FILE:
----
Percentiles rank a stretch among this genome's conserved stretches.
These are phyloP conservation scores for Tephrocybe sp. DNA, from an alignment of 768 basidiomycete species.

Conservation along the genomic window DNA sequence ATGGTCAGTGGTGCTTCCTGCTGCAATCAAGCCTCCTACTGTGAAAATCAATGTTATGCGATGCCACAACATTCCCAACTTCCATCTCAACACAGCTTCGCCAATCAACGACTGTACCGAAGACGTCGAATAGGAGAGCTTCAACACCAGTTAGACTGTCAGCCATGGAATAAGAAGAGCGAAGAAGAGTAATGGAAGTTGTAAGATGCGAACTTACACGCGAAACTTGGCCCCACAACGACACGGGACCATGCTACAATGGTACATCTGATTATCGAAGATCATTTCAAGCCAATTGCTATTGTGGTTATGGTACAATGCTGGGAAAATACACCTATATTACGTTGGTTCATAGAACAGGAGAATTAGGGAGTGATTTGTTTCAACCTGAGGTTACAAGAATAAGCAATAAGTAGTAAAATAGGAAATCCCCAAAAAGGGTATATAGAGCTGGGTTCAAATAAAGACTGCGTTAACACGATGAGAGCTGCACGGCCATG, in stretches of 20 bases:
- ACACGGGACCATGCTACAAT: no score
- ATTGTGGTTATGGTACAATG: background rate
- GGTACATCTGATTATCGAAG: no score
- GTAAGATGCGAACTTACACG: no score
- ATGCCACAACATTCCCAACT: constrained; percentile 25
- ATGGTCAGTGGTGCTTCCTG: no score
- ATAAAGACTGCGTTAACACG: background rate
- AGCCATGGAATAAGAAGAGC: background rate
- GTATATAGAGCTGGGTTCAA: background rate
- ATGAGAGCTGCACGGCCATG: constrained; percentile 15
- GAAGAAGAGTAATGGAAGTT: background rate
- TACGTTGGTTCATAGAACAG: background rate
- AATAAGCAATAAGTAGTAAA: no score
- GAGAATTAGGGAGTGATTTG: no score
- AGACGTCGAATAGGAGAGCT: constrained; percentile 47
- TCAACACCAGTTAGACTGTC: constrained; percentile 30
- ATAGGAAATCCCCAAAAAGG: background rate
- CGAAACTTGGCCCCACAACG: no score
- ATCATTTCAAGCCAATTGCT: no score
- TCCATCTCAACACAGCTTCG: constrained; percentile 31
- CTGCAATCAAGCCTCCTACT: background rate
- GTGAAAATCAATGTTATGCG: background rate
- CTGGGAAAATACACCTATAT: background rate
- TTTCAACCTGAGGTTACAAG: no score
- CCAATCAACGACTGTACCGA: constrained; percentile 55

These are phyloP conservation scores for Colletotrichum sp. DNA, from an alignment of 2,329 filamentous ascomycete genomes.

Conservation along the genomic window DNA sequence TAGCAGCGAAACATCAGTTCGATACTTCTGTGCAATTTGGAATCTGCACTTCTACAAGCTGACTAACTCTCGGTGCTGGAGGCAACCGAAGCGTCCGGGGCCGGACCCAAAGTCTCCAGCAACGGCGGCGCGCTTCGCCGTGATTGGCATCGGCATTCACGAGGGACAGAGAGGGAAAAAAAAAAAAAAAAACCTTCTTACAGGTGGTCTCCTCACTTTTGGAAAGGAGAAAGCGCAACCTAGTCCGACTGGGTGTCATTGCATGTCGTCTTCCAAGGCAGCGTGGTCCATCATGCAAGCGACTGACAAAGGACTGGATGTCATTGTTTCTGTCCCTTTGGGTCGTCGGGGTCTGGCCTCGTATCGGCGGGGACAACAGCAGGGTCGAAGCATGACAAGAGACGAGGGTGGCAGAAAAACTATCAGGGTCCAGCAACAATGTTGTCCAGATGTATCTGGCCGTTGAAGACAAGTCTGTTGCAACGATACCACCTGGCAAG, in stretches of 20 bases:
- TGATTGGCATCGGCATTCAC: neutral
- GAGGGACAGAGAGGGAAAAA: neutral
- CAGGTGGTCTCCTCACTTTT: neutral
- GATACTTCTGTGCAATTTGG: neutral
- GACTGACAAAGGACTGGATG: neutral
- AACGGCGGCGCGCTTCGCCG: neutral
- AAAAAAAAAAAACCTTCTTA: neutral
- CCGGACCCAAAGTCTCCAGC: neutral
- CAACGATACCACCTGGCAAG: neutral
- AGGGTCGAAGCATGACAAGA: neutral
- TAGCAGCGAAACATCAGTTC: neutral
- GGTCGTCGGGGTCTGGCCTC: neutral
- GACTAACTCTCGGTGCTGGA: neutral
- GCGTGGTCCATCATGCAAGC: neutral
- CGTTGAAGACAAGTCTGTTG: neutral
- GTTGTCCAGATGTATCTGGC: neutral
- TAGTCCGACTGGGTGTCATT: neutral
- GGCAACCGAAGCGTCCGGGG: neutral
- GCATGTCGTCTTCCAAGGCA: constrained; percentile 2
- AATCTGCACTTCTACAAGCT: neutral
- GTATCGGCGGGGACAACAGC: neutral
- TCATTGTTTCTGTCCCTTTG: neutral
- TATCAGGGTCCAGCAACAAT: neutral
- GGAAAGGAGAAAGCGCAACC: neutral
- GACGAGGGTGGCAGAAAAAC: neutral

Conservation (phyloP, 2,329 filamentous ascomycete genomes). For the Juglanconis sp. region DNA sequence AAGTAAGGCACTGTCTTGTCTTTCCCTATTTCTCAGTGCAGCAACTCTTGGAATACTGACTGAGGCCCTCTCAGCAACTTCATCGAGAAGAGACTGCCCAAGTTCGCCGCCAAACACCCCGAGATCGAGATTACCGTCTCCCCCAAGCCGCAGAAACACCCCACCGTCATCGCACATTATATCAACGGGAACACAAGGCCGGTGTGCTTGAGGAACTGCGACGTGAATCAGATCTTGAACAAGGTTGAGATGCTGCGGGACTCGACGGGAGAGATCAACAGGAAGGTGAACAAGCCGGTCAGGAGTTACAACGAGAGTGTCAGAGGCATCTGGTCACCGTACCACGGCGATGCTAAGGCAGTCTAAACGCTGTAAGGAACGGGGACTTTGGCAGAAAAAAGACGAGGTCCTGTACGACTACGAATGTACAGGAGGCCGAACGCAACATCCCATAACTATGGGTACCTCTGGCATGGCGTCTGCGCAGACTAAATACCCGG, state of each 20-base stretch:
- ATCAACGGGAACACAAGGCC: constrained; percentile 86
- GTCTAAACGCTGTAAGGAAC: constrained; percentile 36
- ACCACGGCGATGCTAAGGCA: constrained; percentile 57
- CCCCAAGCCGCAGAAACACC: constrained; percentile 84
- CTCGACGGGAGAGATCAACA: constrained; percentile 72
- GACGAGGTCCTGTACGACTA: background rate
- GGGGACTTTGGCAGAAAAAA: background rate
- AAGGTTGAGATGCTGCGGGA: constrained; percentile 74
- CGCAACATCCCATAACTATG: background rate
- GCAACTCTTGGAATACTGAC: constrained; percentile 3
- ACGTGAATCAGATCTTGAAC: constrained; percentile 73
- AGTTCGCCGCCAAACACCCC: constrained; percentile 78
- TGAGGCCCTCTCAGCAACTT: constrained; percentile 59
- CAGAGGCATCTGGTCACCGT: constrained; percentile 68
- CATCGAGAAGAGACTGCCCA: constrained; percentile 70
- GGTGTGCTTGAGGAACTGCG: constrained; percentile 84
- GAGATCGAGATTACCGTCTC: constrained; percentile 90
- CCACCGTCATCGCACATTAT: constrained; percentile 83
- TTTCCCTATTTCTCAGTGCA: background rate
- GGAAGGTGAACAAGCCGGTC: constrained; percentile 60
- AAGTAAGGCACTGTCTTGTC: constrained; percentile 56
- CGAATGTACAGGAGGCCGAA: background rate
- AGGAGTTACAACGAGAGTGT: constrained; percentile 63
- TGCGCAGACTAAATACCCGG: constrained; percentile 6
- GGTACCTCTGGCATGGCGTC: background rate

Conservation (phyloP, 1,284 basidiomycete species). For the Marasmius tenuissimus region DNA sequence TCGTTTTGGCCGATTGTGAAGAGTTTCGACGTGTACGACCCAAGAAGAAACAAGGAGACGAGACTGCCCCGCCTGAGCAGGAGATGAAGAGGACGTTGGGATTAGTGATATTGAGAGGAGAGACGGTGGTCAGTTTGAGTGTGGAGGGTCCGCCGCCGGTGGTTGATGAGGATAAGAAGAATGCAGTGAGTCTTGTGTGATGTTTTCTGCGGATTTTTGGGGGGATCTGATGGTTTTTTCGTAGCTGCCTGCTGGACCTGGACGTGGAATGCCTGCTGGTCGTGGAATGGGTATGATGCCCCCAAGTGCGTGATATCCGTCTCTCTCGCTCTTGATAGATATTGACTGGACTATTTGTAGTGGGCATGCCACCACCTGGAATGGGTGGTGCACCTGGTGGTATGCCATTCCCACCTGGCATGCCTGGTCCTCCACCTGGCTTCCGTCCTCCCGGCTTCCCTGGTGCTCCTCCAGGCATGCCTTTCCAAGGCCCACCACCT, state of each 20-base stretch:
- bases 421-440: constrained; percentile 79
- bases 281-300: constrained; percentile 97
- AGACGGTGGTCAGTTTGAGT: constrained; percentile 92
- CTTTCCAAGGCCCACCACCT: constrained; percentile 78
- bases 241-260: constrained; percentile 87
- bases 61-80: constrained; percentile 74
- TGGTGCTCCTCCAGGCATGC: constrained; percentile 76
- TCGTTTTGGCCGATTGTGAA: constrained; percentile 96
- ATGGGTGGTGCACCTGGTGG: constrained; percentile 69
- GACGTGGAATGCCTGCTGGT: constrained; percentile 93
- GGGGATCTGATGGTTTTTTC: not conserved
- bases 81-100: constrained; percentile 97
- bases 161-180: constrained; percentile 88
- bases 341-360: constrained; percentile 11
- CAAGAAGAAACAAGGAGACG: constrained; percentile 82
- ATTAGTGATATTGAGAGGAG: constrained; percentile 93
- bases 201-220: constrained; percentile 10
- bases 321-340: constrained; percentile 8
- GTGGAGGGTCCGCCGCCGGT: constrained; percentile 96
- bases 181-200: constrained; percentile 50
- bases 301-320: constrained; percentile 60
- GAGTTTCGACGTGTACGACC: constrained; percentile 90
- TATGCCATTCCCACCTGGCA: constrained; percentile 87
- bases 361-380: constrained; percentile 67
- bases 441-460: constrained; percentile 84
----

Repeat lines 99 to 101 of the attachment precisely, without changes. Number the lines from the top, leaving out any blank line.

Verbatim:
- bases 201-220: constrained; percentile 10
- bases 321-340: constrained; percentile 8
- GTGGAGGGTCCGCCGCCGGT: constrained; percentile 96